-A History of Louisiana
The details and historiography of this event are the subject of this 146-page master’s thesis. (pdf)
Whether or not all that stuff about Louisiana planters as freedom-loving patriots trod down by the barbarous Spanish has any real merit to it, that’s the way they’ve been memorialized.
Lafreniere Park in Metairie, La. — home of anti-death penalty VIP Sister Helen Prejean — is named for Nick Lafreniere.
When next visiting the Louisiana State House, keep an eye out for this day’s victims on the frieze to the right of the main entrance. And when next visiting New Orleans, keep an ear out for the ghost of the priest that buried them.
* Ulloa was also a scientist and gave his name to the Ulloa Halo, a “physical illusion consisting of a white luminous ring or arch that can sometimes be seen in mountainous regions, typically in foggy weather, while facing an area opposite the Sun.”
On this day..
Entry Filed under: 18th Century,Businessmen,Capital Punishment,Death Penalty,Execution,France,History,Louisiana,Martyrs,Mass Executions,Occupation and Colonialism,Politicians,Power,Public Executions,Shot,Spain,The Supernatural,Treason,Wrongful Executions
Tags: 1760s, 1769, alejandro o'reilly, antonio de ulloa, creoles, french and indian war, geopolitics, jean-baptiste noyan, joseph milhet, louisiana rebellion, nicholas de lafreniere, october 25, philippe aubry, pierre caresse, pierre marquis, science, ulloa halo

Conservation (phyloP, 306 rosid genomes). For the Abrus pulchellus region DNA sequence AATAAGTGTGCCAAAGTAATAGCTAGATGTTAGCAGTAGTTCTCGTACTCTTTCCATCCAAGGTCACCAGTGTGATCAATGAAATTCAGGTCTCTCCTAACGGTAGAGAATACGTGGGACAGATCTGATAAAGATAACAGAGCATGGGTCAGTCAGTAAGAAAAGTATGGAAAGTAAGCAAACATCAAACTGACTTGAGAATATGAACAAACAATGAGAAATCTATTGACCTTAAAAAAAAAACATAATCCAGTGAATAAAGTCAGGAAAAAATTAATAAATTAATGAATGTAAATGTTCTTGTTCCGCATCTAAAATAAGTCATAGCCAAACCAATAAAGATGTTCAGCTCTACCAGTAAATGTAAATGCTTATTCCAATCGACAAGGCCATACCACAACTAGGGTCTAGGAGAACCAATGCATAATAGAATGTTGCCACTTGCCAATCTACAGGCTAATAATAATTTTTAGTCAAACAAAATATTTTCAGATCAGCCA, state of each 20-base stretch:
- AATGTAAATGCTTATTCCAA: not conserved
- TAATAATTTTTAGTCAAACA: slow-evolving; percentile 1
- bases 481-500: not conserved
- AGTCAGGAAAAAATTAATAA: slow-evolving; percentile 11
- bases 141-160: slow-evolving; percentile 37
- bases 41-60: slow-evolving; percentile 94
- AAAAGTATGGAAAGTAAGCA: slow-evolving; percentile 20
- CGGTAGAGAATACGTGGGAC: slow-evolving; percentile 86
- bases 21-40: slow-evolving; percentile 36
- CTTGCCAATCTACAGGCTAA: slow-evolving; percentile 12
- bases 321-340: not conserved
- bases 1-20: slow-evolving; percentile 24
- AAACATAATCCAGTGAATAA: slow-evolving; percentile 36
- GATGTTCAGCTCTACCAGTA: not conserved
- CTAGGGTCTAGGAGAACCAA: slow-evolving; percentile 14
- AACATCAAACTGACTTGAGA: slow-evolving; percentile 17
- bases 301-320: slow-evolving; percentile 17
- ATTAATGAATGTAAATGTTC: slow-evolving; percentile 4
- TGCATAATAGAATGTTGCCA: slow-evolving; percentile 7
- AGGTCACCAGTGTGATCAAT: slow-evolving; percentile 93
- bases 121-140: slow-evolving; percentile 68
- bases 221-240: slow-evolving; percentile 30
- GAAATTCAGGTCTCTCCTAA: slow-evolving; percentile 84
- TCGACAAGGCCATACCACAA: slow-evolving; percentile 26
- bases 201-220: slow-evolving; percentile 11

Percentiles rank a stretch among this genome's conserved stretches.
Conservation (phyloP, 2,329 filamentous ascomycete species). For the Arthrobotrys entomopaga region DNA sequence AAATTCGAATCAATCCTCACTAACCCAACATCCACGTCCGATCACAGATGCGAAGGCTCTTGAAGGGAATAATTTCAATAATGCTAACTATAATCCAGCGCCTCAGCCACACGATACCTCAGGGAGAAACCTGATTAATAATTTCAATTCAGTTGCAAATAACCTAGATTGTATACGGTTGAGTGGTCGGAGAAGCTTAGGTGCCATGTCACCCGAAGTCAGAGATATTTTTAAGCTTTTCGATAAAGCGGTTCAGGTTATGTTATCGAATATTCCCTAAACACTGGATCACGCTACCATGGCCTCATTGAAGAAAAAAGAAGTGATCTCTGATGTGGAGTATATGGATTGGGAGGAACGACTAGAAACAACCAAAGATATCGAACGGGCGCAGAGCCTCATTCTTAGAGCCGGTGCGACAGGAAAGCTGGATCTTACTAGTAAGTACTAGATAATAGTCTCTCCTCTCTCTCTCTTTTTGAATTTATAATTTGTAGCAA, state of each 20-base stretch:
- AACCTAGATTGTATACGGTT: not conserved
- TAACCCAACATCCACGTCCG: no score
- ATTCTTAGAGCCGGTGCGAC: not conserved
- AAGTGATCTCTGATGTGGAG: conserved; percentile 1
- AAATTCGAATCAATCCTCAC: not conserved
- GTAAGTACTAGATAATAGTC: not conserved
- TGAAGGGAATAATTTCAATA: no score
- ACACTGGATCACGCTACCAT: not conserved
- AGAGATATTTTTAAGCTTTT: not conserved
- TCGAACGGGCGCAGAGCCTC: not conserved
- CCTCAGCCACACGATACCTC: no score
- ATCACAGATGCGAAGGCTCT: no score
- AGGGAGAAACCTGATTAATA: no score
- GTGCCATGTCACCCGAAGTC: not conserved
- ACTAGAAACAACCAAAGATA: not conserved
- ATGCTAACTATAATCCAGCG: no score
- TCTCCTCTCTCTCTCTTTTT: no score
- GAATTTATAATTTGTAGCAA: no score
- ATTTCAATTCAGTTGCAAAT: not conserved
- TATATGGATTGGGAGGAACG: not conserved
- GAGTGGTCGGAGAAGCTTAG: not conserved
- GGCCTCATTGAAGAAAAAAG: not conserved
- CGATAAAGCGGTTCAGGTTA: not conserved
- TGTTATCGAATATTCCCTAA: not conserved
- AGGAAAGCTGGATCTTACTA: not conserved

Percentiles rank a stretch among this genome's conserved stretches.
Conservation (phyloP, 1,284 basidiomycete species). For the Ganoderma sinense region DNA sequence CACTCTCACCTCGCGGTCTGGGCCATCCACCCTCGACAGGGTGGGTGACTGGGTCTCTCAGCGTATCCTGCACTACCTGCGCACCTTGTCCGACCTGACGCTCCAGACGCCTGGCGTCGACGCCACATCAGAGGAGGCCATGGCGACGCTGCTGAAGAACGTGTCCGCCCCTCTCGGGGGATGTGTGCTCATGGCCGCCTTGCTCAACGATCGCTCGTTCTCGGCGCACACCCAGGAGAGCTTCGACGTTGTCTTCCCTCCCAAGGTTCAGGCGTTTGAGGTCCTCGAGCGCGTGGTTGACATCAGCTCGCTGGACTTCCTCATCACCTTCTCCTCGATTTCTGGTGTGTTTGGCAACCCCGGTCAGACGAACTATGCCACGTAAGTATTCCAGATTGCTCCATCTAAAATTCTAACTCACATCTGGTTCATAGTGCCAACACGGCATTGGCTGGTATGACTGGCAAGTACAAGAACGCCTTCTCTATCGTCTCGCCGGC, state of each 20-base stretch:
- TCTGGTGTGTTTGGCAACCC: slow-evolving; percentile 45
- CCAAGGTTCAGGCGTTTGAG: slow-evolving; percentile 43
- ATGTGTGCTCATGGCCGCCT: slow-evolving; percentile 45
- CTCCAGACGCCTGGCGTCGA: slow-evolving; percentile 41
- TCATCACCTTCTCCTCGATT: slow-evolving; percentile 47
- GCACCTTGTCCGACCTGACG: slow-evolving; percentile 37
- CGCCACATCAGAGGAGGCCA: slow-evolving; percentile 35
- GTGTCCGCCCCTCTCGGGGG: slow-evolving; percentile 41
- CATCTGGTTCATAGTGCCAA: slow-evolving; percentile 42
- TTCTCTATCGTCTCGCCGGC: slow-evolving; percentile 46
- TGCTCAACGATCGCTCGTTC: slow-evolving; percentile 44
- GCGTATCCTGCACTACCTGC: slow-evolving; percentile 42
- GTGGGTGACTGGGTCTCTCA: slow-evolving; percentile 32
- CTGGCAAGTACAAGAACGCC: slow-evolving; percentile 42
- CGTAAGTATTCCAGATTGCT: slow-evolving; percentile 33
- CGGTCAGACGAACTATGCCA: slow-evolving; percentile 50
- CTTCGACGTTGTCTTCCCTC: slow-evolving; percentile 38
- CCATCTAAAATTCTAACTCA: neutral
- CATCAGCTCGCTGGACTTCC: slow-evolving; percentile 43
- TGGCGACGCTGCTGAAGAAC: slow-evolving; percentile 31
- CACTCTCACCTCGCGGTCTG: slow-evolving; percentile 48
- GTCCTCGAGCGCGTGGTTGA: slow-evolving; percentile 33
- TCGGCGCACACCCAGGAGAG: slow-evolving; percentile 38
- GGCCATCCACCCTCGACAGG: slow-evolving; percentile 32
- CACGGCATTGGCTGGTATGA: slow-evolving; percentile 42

May 18th, 2010
Just after midnight this date in 1990, Dalton Prejean was electrocuted in Louisiana for murdering state trooper Donald Cleveland.
A 17-year-old (at the time of the crime) black youth who tested just this side of mentally disabled, Prejean shot Cleveland during a traffic stop. (He was, at the time, just seven months out of a reform school stint he had served for murdering a taxi driver at the tender age of 14.)
It was a three-day trial with an all-white jury, and not much question as to Prejean’s culpability.
But as he neared the execution of that sentence, his youth and his limited candlepower loomed ever larger. They would generate worldwide attention with some heated rhetoric like this one from Amnesty International’s southern regional director:
“I doubt that in documented recent world history there is an execution” with “such a pile of reasons not to do it.”
The Louisiana board of pardons agreed — it recommended commutation — but Gov. Buddy Roemer did not.
Dalton Prejean’s was the first execution of a juvenile offender in the United States since the Supreme Court upheld the constitutionality of that practice in the 1989 decision Stanford v. Kentucky. That decision was reversed in 2005, and minors are no longer eligible for death-sentencing in the U.S.
On this day..
Entry Filed under: 20th Century,Capital Punishment,Children,Common Criminals,Crime,Death Penalty,Diminished Capacity,Disfavored Minorities,Electrocuted,Execution,Louisiana,Murder,Racial and Ethnic Minorities,USA
Tags: 1990, 1990s, dalton prejean, may 18
May 16th, 2010